Silence Dogood essay 6: "Sir, Among the many reigning Vices of the Town ..."
In the sixth essay, appearing in the 4-11 June 1722 issue of The New-England Courant, Silence Dogood addresses a serious vice--pride, particularly as it relates to dress and appearance. Mrs. Dogood had noticed the growing problem of vanity and was especially critical of the new fashion of "Hoop-Petticoats" made from whalebone.
These monstrous topsy-turvy Mortar-Pieces, are neither fit for the Church, the Hall, or the Kitchen; and if a Number of them were well mounted on Noddles-Island, they would look more like Engines of War for bombarding the Town, than Ornaments of the Fair Sex.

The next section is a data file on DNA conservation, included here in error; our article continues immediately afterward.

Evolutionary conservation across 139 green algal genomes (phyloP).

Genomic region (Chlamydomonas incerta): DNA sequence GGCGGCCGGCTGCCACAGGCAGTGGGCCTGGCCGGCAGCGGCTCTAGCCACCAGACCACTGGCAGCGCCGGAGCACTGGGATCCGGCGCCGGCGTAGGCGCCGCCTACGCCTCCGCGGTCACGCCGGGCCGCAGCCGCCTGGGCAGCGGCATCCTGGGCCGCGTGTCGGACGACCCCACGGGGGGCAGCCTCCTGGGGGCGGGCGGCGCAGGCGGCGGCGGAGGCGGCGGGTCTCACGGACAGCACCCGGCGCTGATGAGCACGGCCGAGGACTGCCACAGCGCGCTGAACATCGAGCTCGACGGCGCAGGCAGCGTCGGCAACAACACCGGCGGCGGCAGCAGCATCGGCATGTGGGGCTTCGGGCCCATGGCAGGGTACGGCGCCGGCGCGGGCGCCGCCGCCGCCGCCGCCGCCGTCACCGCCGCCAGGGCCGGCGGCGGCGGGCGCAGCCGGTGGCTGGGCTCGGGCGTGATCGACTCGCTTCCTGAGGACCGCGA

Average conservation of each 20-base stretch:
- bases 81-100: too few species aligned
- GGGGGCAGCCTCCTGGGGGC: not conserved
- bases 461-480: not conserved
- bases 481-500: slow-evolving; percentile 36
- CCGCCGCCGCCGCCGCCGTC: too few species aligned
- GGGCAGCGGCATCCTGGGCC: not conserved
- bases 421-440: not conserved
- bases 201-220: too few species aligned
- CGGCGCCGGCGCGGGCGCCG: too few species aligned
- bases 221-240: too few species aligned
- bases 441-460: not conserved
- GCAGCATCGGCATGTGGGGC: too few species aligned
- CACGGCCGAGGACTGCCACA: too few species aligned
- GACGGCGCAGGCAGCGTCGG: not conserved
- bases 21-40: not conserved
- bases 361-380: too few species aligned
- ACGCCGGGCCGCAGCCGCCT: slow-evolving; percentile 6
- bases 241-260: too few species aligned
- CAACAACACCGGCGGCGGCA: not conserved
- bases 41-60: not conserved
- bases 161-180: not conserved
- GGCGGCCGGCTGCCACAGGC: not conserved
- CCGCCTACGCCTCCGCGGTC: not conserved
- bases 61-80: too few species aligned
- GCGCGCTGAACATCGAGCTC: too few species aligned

Later in life, Benjamin Franklin was not immune to pride in his own dress--his famous plum colored suit (one of the Society's most famous, but fragile artifacts) is on long-term loan to the Smithsonian Institution and is on display within the National Museum of American History. Please see the article, "Dressed-down Democracy," by Lawrence M. Small, Smithsonian magazine, January 2006, for more information.
To examine the entire newspaper, please see the online display of The New-England Courant, Number 45, 4-11 June 1722.
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